If a mitochondrial genetic disorder is suspected but the signs and symptoms do not suggest a specific diagnosis, a more extensive work-up may be required. In these cases, a physician may start by evaluating the levels of certain substances in a sample of blood or cerebrospinal fluid. Other tests that can support a diagnosis include:[1]

When possible, confirming a diagnosis with genetic testing can have important implications for family members. Identifying the disease-causing gene(s) will give the family information about the inheritance pattern and the risk to other family members. It will also allow other at-risk family members to undergo genetic testing.[1]

For more information regarding the diagnosis of mitochondrial genetic disorders, please visit the United Mitochondrial Disease Foundation's "Getting a Diagnosis" Web page.

GeneReviews also provides information on establishing a diagnosis of a mitochondrial disorder. Click on the link to view the article on this topic.

Testing Resources

  • The Genetic Testing Registry (GTR) provides information about the genetic tests for this condition. The intended audience for the GTR is health care providers and researchers. Patients and consumers with specific questions about a genetic test should contact a health care provider or a genetics professional.


    Treatment for mitochondrial genetic disorders varies significantly based on the specific type of condition and the signs and symptoms present in each person. The primary aim of treatment is to alleviate symptoms and slow the progression of the condition. For example, a variety of vitamins and other supplements have been used to treat people affected by mitochondrial conditions with varying degrees of success. Other examples of possible interventions include medications to treat diabetes mellitus, surgery for cataracts, and cochlear implantation for hearing loss.[4][1]

    For more general information about the treatment of mitochondrial genetic disorders, please visit GeneReviews.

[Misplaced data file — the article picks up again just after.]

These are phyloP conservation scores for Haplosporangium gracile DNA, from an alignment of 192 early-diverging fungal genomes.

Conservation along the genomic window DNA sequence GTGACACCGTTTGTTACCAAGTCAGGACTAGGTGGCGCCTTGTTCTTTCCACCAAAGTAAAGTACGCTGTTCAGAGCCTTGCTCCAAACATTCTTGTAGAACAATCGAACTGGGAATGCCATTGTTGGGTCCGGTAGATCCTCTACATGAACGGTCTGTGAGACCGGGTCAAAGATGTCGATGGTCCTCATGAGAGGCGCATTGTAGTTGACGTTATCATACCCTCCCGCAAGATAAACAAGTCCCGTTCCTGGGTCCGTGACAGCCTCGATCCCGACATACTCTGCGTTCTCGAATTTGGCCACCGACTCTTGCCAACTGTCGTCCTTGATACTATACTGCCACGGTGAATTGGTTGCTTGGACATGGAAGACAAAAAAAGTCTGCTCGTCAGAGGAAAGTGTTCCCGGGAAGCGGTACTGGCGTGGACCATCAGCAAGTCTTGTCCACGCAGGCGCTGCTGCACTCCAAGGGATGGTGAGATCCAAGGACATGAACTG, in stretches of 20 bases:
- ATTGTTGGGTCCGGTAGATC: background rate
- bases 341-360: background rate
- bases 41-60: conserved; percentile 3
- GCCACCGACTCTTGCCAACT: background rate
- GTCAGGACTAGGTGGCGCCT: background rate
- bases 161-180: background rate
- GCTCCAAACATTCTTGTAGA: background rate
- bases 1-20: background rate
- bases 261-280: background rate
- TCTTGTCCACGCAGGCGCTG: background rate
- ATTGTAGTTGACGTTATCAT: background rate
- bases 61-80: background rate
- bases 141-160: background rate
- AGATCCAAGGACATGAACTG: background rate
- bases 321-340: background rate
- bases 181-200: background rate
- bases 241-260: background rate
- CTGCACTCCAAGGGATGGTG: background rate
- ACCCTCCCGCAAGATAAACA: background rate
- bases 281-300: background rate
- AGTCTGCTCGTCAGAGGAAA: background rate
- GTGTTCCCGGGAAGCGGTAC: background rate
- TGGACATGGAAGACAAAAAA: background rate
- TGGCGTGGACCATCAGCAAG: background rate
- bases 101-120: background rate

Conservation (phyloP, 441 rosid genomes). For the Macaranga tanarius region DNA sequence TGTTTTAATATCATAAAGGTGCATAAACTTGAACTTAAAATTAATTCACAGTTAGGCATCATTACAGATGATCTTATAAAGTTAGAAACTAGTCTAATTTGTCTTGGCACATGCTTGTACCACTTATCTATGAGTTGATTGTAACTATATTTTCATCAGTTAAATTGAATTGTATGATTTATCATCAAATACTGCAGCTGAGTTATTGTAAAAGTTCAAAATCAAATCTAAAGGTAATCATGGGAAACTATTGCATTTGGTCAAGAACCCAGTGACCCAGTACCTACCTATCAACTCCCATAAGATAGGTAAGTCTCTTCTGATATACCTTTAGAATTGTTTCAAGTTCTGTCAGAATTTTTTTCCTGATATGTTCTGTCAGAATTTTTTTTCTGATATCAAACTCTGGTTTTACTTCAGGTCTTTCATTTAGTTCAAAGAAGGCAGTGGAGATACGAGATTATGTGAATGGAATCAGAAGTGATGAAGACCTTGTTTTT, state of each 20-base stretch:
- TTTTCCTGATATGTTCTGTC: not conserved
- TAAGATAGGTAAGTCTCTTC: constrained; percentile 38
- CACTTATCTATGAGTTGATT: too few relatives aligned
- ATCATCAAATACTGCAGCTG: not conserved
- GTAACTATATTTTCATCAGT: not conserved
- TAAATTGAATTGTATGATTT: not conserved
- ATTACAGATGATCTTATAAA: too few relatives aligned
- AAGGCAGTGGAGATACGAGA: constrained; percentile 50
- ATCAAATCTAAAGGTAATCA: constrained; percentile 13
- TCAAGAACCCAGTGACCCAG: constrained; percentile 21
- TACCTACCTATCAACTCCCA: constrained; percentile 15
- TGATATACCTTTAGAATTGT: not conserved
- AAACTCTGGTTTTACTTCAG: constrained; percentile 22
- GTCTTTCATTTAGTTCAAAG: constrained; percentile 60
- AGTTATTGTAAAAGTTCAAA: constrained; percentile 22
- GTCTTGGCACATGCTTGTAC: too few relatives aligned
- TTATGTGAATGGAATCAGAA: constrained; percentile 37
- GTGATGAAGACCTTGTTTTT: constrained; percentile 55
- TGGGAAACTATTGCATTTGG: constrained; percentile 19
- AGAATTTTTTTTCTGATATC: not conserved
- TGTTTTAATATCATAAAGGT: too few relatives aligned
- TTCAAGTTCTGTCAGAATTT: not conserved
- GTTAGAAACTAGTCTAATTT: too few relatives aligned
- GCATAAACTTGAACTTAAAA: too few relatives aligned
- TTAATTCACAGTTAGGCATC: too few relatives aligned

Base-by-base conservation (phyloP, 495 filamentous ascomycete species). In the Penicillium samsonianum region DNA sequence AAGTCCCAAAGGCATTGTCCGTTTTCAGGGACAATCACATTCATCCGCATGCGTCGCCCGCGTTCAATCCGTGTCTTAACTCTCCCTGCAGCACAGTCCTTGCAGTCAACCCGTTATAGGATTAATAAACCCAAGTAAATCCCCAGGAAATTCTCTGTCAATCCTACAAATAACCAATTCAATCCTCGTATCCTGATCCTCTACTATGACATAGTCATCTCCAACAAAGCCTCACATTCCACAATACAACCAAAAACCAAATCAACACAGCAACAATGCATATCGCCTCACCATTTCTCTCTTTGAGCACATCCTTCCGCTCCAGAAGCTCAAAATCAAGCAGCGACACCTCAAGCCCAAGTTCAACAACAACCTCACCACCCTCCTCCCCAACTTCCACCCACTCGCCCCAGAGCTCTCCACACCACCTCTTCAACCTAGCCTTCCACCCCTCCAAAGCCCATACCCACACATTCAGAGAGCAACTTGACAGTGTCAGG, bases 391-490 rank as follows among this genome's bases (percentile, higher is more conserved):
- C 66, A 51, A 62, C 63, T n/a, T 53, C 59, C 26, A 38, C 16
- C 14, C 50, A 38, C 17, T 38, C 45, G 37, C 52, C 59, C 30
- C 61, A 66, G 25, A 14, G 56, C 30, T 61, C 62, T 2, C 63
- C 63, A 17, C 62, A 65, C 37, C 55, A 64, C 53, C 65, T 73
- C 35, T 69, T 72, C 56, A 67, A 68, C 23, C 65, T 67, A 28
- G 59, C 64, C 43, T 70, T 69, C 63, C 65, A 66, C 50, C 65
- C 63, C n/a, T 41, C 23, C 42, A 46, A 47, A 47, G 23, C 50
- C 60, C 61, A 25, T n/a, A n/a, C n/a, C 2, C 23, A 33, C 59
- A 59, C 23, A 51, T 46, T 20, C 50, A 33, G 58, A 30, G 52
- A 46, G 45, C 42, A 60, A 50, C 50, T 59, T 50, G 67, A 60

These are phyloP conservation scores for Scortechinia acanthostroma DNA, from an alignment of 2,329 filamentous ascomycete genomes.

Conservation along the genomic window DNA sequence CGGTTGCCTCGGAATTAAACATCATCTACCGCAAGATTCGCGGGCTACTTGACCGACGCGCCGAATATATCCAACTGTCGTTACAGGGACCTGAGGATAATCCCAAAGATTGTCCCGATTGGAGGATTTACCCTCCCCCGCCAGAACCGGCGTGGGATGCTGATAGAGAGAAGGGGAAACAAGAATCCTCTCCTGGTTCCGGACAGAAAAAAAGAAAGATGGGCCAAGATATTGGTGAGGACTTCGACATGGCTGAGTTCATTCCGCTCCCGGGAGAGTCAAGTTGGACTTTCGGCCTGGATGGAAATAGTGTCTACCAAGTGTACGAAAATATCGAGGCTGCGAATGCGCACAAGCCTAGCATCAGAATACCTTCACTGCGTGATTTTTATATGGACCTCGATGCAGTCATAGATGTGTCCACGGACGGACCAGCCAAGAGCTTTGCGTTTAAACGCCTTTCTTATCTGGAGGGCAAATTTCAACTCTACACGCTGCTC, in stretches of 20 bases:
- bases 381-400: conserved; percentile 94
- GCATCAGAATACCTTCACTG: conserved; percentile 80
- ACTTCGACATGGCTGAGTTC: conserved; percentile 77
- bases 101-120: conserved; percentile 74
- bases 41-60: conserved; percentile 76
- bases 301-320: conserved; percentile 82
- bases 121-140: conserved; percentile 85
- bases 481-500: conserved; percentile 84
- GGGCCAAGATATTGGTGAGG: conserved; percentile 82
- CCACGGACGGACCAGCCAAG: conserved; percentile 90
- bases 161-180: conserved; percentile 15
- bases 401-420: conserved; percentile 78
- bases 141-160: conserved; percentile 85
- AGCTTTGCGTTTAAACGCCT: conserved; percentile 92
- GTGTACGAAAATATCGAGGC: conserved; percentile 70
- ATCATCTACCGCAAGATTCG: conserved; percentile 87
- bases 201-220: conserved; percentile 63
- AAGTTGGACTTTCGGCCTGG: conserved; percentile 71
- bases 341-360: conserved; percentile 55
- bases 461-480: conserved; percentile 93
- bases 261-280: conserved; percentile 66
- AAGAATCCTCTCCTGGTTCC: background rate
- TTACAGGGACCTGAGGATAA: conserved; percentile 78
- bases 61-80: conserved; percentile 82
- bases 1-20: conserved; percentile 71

Support and advocacy groups can help you connect with other patients and families, and they can provide valuable services. Many develop patient-centered information and are the driving force behind research for better treatments and possible cures. They can direct you to research, resources, and services. Many organizations also have experts who serve as medical advisors or provide lists of doctors/clinics. Visit the group’s website or contact them to learn about the services they offer. Inclusion on this list is not an endorsement by GARD.

    Organizations Providing General Support

      Learn more

      These resources provide more information about this condition or associated symptoms. The in-depth resources contain medical and scientific language that may be hard to understand. You may want to review these resources with a medical professional.

      Where to Start

      • MitoAction provides information on this condition for patients and caregivers.
      • The Cleveland Clinic Web site has an information page on Mitochondrial genetic disorders. Click on the Cleveland Clinic link to view this page.
      • The United Mitochondrial Disease Foundation has an information page on Mitochondrial genetic disorders.

        In-Depth Information

        • GeneReviews provides current, expert-authored, peer-reviewed, full-text articles describing the application of genetic testing to the diagnosis, management, and genetic counseling of patients with specific inherited conditions.
        • MitoAction provides information on this condition for health care professionals.
        • Nature Education’s Scitable provides a comprehensive explanation of mitochondrial DNA and the conditions that can be associated with mitochondrial DNA mutations.
        • PubMed is a searchable database of medical literature and lists journal articles that discuss Mitochondrial genetic disorders. Click on the link to view a sample search on this topic.


          1. Patrick F Chinnery, PhD, FRCPath, FRCP, FMedSci. Mitochondrial Disorders Overview. GeneReviews. August 2014; https://www.ncbi.nlm.nih.gov/books/NBK1224/.
          2. About Mitochondrial Disease Mito FAQ. MitoAction. https://www.mitoaction.org/mito-faq. Accessed 1/26/2015.
          3. Vento JM, Pappa B. Genetic counseling in mitochondrial disease. Neurotherapeutics. April 2013; 10(2):243-250. https://www.ncbi.nlm.nih.gov/pmc/articles/PMC3625385/.
          4. Treatments & Therapies. United Mitochondrial Disease Foundation. https://www.umdf.org/site/c.otJVJ7MMIqE/b.5692887/k.6686/Treatments__Therapies.htm. Accessed 4/3/2011.
          5. Getting a Diagnosis. United Mitochondrial Disease Foundation. https://www.umdf.org/site/pp.aspx?c=8qKOJ0MvF7LUG&b=7934633. Accessed 1/26/2015.